Secession of South Sudan : the voluntary and enforced social exclusion
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Sudan has recently separated into two states after a long history of conflict that transformed into severe war lasted for fifty years interrupted with few years of fragile peace. Sudan, as a multicultural, multi-religions, multi-ethnic and multi-linguistic, country, has its unique complexity with different social relations between these different components. With special regard to the recent humanitarian crisis took place only few years before secession in Darfur, which has been described as genocide. A prime aim of the this research is to assess and to determine whether the separation of Sudan into two countries is related to social exclusion and/or related social practices that took place among the peoples of Sudan. This research is based on literature review. Primary and secondary have been analyzed and discussed. Literature studied and data compared to assess the exclusion and inequalities. I have found that the selected dimensions of social exclusion, namely; social, socio-economic and political dimensions have a significant impact on the social exclusion processes in Sudan. All factors of social dimension of religion, language, ethnicity, stigma and slavery have a key role in increasing the social distance between Southern and Northern Sudan people. Comparison of reach, distribution and efficiency of education and health services between the two parts of the country showed a considerable variation between citizenship status of both Southerners and Northerners. The research findings showed that identity, power and wealth are closely connected with regard to social exclusion and they have a degree contributing to social exclusion processes. In conclusion, the overlapping and relational causes, factors, dynamics, indicators, forms and dimensions of social exclusion have influenced individuals in the end manifestation of social exclusion to vote in favor of secession instead of unity, which led to the secession of the country.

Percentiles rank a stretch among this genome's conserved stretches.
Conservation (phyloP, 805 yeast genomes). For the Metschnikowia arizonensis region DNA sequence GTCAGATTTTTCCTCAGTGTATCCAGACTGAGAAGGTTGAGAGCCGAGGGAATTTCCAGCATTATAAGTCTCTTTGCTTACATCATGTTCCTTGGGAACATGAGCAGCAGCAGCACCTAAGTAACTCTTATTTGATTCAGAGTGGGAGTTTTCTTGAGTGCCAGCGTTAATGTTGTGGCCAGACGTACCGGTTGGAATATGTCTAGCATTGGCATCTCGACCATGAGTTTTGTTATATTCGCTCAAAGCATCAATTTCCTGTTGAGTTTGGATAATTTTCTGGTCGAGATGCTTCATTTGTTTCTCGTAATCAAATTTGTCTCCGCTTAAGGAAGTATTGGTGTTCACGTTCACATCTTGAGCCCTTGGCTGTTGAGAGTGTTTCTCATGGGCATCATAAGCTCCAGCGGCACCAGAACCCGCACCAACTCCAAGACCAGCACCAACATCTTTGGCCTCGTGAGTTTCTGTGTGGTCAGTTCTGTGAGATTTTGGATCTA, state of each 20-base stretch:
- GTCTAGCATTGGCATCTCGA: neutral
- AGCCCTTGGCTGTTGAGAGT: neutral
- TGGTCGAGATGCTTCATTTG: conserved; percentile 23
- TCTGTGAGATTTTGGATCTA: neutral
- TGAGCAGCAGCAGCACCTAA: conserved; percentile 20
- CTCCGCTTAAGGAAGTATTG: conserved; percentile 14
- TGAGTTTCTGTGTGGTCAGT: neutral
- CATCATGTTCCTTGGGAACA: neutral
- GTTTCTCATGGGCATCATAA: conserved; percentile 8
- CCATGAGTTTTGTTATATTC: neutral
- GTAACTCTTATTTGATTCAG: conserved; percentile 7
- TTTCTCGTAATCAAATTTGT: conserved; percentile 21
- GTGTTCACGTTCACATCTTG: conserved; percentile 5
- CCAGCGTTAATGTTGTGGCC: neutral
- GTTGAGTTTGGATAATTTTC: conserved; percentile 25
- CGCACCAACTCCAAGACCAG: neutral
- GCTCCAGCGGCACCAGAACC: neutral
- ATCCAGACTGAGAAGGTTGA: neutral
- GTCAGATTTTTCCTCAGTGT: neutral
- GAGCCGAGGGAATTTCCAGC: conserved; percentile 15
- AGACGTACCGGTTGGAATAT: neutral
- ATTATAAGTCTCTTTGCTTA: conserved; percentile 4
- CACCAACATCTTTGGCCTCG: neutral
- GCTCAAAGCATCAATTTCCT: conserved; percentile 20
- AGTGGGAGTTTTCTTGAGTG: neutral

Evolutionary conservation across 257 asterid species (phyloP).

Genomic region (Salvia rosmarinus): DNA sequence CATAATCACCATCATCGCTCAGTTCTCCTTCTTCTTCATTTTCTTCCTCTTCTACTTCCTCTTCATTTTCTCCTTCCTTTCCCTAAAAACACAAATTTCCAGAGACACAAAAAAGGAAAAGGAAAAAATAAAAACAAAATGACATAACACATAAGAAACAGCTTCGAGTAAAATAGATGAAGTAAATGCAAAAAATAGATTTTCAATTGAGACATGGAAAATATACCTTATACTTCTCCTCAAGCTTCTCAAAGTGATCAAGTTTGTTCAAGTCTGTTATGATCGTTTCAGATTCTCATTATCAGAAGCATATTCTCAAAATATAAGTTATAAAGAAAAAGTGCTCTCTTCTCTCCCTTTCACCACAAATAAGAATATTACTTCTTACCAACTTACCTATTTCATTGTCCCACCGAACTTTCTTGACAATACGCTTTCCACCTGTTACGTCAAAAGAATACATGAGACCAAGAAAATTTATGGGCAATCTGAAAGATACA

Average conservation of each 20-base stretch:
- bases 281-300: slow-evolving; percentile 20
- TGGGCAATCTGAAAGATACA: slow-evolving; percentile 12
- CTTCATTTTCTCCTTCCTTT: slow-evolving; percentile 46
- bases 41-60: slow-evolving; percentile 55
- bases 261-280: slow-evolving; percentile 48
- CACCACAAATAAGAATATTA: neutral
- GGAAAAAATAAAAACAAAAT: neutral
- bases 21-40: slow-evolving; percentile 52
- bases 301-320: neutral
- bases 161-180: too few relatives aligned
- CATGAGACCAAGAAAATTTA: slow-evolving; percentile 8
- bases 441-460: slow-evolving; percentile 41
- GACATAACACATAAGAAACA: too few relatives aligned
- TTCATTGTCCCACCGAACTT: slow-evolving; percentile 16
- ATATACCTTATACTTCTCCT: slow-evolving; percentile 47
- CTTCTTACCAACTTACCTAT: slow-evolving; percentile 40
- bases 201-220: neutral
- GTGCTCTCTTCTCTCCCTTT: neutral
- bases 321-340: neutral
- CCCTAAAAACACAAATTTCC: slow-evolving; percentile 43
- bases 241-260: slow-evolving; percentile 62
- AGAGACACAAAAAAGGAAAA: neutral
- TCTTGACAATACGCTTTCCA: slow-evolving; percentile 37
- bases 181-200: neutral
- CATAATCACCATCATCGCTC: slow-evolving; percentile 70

Master in International Social Welfare and Health Policy